Gerstner teaches that according to Disp that because man can refuse God’s blessed salvation, that God is therefore or would be frustrated and bereaved from blessedness (p. 129).  Man’s rejection of God’s provision could never deprive God of any peace or blessing.  Is Gerstner’s God that small?  Gerstner writes that a Disp teaches “man can save himself by throwing himself upon the saving grace of Jesus Christ.” (p. 141)  That reads into what is Disp because while man believes, God must take that spark of faith to simultaneously regenerate his dead spirit, i.e. it is God alone that saves man (John 1:13).  Gerstner teaches that Reformed Theology is the only correct view (p. 150).  I’m thankful for his frankness.  Unfortunately, he identifies all Dispensationalists as Antinomian (p. 209, 210-230).  He teaches that Dispensationalists teach more than one way of salvation (p. 155, 158). He teaches that Disp teach that “faith is a ‘work’” (p. 158, 161).  Again, these are not what Disp teach (John 1:13).
There are a number of things he writes that are Scripturally wrong and form the premise for his wrong theology. For example, he writes that God never invites reprobates (p. 177).  I was reprobate.  (Compare also John 16:8-11).  He uses OT Scriptures to say that the Church was mentioned in the OT (p. 187).  That must be why he doesn’t use a Literal historico-grammatical approach to  hermeneutics (interpretation). He writes that “mystery” means it was partly known because of the previous Scriptures (p. 199).  He’s twisting definitions to fit his theology.  He confuses that because Disp believe Israel and the Church are distinct that there are two kinds of salvation (p. 206).  The same salvation existed and exists for both.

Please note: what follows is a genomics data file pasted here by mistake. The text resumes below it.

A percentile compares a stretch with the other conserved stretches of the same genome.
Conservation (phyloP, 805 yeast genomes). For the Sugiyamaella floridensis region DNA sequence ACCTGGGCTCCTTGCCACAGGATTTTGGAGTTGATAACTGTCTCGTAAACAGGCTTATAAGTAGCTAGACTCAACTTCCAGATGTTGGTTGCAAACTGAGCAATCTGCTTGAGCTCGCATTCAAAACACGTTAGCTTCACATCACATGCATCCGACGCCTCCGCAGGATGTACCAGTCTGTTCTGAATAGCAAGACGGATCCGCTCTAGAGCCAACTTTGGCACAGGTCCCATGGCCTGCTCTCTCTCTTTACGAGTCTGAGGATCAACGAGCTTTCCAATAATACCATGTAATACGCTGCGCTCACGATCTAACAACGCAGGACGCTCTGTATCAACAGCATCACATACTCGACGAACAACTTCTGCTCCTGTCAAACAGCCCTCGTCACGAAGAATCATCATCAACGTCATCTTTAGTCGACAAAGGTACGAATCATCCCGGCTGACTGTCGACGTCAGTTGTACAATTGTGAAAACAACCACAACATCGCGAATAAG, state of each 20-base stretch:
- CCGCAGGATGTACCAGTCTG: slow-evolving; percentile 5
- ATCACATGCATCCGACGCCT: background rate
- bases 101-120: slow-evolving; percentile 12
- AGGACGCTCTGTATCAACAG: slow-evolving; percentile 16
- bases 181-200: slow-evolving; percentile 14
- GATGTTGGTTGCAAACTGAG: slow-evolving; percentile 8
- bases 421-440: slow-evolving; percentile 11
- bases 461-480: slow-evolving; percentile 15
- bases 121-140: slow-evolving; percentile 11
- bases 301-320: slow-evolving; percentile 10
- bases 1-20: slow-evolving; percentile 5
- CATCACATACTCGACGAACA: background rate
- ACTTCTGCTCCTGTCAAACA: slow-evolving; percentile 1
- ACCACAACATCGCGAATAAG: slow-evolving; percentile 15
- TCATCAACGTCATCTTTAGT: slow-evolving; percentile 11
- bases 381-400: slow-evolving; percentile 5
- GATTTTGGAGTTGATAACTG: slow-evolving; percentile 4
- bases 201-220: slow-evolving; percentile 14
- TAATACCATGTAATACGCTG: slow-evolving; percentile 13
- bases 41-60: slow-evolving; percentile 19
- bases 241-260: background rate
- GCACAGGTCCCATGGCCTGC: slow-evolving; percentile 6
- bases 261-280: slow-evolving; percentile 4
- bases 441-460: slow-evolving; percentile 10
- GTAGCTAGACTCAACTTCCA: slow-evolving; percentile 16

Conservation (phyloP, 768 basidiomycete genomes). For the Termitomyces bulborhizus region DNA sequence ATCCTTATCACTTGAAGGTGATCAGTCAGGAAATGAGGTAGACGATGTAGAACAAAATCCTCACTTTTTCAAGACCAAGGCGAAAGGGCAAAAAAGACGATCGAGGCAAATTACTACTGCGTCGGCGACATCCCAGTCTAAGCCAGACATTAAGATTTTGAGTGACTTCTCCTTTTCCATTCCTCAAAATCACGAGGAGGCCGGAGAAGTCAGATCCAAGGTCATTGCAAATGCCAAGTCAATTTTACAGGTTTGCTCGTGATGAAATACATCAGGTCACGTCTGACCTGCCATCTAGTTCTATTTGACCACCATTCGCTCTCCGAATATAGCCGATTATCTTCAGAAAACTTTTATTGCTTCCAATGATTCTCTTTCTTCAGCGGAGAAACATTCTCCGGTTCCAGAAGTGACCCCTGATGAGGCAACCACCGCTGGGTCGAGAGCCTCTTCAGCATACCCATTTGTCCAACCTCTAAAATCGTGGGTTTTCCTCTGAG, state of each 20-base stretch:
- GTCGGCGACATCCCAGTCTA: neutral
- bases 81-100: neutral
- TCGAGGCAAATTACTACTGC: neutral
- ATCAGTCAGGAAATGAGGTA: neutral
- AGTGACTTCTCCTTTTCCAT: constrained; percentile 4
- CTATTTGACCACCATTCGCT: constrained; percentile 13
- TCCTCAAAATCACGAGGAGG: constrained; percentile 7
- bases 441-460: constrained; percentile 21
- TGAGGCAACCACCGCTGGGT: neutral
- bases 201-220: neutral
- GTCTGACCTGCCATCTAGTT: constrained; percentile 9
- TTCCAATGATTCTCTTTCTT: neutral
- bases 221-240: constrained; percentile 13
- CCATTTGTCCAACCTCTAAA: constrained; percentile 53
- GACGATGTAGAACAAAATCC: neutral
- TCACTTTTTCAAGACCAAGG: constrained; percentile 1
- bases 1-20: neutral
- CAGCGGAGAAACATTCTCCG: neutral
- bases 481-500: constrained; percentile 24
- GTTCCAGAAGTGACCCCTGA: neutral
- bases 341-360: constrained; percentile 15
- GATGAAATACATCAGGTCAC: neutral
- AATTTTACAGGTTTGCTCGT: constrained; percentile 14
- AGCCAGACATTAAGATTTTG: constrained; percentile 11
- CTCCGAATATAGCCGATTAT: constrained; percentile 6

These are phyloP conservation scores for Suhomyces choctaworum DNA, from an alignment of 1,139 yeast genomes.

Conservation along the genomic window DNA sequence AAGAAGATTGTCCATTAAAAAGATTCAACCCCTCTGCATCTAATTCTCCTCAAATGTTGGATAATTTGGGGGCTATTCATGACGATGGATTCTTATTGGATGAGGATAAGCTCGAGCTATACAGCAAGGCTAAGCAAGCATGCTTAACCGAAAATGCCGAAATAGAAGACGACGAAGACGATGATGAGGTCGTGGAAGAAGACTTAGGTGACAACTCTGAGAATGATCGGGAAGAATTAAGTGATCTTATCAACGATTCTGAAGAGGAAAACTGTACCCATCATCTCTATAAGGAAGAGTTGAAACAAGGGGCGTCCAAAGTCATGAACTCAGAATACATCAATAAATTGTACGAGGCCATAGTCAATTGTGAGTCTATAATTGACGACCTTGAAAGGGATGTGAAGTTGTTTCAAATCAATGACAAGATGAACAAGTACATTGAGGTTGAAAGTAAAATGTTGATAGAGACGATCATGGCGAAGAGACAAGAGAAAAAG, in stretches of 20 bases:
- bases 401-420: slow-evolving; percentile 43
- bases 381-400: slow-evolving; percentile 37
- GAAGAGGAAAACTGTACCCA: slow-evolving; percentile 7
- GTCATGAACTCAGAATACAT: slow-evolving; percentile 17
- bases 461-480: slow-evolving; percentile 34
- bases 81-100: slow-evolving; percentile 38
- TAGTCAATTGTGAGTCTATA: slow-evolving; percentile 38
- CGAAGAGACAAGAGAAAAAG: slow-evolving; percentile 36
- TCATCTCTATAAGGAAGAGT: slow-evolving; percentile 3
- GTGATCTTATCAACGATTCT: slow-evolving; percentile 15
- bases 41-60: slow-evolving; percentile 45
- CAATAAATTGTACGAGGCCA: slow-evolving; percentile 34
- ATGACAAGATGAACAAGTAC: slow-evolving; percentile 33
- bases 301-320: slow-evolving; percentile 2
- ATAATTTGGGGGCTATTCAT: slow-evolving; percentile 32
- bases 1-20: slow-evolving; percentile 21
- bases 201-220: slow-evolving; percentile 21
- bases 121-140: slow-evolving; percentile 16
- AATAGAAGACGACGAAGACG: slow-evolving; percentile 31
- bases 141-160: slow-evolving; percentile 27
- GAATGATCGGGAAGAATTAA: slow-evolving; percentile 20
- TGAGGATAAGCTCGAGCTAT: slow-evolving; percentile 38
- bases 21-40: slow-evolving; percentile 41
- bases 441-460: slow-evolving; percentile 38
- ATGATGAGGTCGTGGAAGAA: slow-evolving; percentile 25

I’m grateful for this volume, because it creates a clear divide between Reformed Theology and Dispensationalism.  R.C. Sproul, as a reformed theologian seems to support Gerstner, but states, “If a dispensationalist reads this book and honestly says, ‘This is not what I believe,’ nothing would please Gerstner more.” (p. xi)  As a dispensationalist, I find too much of what Gerstner has written, I do not believe.  Sproul also writes, “Is it possible that Gerstner has misunderstood dispensational theology and consequently misrepresented it? We must surely hold to this possibility.” (p. xi)  But Sproul also says, “If Gerstner is accurate, then dispensationalism should be discarded as being a serious deviation from Biblical Christianity.” (p. xi)  The study must continue, but not to be distracted from reaching the world for the sake of Jesus Christ.  The analysis makes clear that there are many questions that should be asked of believers in each theological system, “What saith the Lord?”